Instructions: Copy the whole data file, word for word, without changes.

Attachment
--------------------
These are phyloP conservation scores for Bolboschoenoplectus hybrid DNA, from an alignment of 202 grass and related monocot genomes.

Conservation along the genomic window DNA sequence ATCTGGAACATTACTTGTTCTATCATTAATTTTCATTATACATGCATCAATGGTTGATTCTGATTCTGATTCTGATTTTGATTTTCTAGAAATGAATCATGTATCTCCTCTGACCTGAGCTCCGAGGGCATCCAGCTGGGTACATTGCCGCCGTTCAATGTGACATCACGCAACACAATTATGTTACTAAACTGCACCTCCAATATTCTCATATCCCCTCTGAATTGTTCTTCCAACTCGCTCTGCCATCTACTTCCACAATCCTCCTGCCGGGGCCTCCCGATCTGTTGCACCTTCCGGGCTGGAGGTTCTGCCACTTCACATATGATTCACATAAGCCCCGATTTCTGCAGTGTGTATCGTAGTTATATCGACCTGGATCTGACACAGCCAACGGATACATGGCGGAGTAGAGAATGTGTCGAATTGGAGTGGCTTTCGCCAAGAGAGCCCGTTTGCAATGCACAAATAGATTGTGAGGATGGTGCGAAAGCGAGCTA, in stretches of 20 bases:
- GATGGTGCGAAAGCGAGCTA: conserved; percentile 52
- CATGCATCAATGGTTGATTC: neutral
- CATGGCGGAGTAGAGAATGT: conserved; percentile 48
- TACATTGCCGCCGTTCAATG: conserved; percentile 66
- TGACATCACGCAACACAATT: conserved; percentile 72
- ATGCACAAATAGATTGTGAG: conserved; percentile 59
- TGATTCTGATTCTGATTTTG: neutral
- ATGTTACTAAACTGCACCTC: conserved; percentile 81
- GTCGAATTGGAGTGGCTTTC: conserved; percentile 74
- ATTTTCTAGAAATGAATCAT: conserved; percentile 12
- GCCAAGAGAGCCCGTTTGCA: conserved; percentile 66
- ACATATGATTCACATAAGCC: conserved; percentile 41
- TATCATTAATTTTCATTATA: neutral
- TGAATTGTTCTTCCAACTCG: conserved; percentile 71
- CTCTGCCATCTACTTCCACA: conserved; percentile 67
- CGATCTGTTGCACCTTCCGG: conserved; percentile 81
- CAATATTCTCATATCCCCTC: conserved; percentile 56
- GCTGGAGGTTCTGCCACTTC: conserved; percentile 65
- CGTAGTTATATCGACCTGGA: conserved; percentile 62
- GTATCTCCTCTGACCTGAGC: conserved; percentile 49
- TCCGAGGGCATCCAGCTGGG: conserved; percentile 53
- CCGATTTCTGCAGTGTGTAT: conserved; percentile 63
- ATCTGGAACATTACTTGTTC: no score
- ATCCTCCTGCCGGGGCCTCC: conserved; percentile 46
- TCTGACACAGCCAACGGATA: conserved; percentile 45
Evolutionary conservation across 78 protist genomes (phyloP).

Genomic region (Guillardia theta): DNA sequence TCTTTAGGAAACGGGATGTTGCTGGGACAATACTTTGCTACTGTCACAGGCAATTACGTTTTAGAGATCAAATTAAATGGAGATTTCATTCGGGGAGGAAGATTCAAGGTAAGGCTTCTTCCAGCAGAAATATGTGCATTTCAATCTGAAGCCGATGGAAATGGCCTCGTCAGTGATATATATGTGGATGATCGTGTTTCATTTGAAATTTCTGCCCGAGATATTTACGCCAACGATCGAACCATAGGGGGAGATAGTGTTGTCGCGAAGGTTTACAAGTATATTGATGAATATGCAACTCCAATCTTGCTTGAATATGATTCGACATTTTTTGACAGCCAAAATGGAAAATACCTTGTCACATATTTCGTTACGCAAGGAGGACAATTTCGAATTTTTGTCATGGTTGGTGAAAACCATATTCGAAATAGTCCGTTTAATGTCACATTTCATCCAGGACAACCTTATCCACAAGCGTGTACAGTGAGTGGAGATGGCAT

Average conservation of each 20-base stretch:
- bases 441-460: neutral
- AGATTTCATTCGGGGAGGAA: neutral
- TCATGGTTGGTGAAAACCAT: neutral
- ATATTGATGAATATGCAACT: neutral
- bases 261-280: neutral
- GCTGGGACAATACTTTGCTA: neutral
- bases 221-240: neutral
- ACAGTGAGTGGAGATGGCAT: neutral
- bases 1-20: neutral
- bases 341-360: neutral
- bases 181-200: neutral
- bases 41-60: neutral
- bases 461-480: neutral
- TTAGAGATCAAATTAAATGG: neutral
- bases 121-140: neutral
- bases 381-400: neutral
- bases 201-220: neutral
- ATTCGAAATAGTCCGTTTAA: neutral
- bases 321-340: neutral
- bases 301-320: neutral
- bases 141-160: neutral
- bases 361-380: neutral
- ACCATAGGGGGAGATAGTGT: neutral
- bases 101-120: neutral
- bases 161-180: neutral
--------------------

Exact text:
These are phyloP conservation scores for Bolboschoenoplectus hybrid DNA, from an alignment of 202 grass and related monocot genomes.

Conservation along the genomic window DNA sequence ATCTGGAACATTACTTGTTCTATCATTAATTTTCATTATACATGCATCAATGGTTGATTCTGATTCTGATTCTGATTTTGATTTTCTAGAAATGAATCATGTATCTCCTCTGACCTGAGCTCCGAGGGCATCCAGCTGGGTACATTGCCGCCGTTCAATGTGACATCACGCAACACAATTATGTTACTAAACTGCACCTCCAATATTCTCATATCCCCTCTGAATTGTTCTTCCAACTCGCTCTGCCATCTACTTCCACAATCCTCCTGCCGGGGCCTCCCGATCTGTTGCACCTTCCGGGCTGGAGGTTCTGCCACTTCACATATGATTCACATAAGCCCCGATTTCTGCAGTGTGTATCGTAGTTATATCGACCTGGATCTGACACAGCCAACGGATACATGGCGGAGTAGAGAATGTGTCGAATTGGAGTGGCTTTCGCCAAGAGAGCCCGTTTGCAATGCACAAATAGATTGTGAGGATGGTGCGAAAGCGAGCTA, in stretches of 20 bases:
- GATGGTGCGAAAGCGAGCTA: conserved; percentile 52
- CATGCATCAATGGTTGATTC: neutral
- CATGGCGGAGTAGAGAATGT: conserved; percentile 48
- TACATTGCCGCCGTTCAATG: conserved; percentile 66
- TGACATCACGCAACACAATT: conserved; percentile 72
- ATGCACAAATAGATTGTGAG: conserved; percentile 59
- TGATTCTGATTCTGATTTTG: neutral
- ATGTTACTAAACTGCACCTC: conserved; percentile 81
- GTCGAATTGGAGTGGCTTTC: conserved; percentile 74
- ATTTTCTAGAAATGAATCAT: conserved; percentile 12
- GCCAAGAGAGCCCGTTTGCA: conserved; percentile 66
- ACATATGATTCACATAAGCC: conserved; percentile 41
- TATCATTAATTTTCATTATA: neutral
- TGAATTGTTCTTCCAACTCG: conserved; percentile 71
- CTCTGCCATCTACTTCCACA: conserved; percentile 67
- CGATCTGTTGCACCTTCCGG: conserved; percentile 81
- CAATATTCTCATATCCCCTC: conserved; percentile 56
- GCTGGAGGTTCTGCCACTTC: conserved; percentile 65
- CGTAGTTATATCGACCTGGA: conserved; percentile 62
- GTATCTCCTCTGACCTGAGC: conserved; percentile 49
- TCCGAGGGCATCCAGCTGGG: conserved; percentile 53
- CCGATTTCTGCAGTGTGTAT: conserved; percentile 63
- ATCTGGAACATTACTTGTTC: no score
- ATCCTCCTGCCGGGGCCTCC: conserved; percentile 46
- TCTGACACAGCCAACGGATA: conserved; percentile 45
Evolutionary conservation across 78 protist genomes (phyloP).

Genomic region (Guillardia theta): DNA sequence TCTTTAGGAAACGGGATGTTGCTGGGACAATACTTTGCTACTGTCACAGGCAATTACGTTTTAGAGATCAAATTAAATGGAGATTTCATTCGGGGAGGAAGATTCAAGGTAAGGCTTCTTCCAGCAGAAATATGTGCATTTCAATCTGAAGCCGATGGAAATGGCCTCGTCAGTGATATATATGTGGATGATCGTGTTTCATTTGAAATTTCTGCCCGAGATATTTACGCCAACGATCGAACCATAGGGGGAGATAGTGTTGTCGCGAAGGTTTACAAGTATATTGATGAATATGCAACTCCAATCTTGCTTGAATATGATTCGACATTTTTTGACAGCCAAAATGGAAAATACCTTGTCACATATTTCGTTACGCAAGGAGGACAATTTCGAATTTTTGTCATGGTTGGTGAAAACCATATTCGAAATAGTCCGTTTAATGTCACATTTCATCCAGGACAACCTTATCCACAAGCGTGTACAGTGAGTGGAGATGGCAT

Average conservation of each 20-base stretch:
- bases 441-460: neutral
- AGATTTCATTCGGGGAGGAA: neutral
- TCATGGTTGGTGAAAACCAT: neutral
- ATATTGATGAATATGCAACT: neutral
- bases 261-280: neutral
- GCTGGGACAATACTTTGCTA: neutral
- bases 221-240: neutral
- ACAGTGAGTGGAGATGGCAT: neutral
- bases 1-20: neutral
- bases 341-360: neutral
- bases 181-200: neutral
- bases 41-60: neutral
- bases 461-480: neutral
- TTAGAGATCAAATTAAATGG: neutral
- bases 121-140: neutral
- bases 381-400: neutral
- bases 201-220: neutral
- ATTCGAAATAGTCCGTTTAA: neutral
- bases 321-340: neutral
- bases 301-320: neutral
- bases 141-160: neutral
- bases 361-380: neutral
- ACCATAGGGGGAGATAGTGT: neutral
- bases 101-120: neutral
- bases 161-180: neutral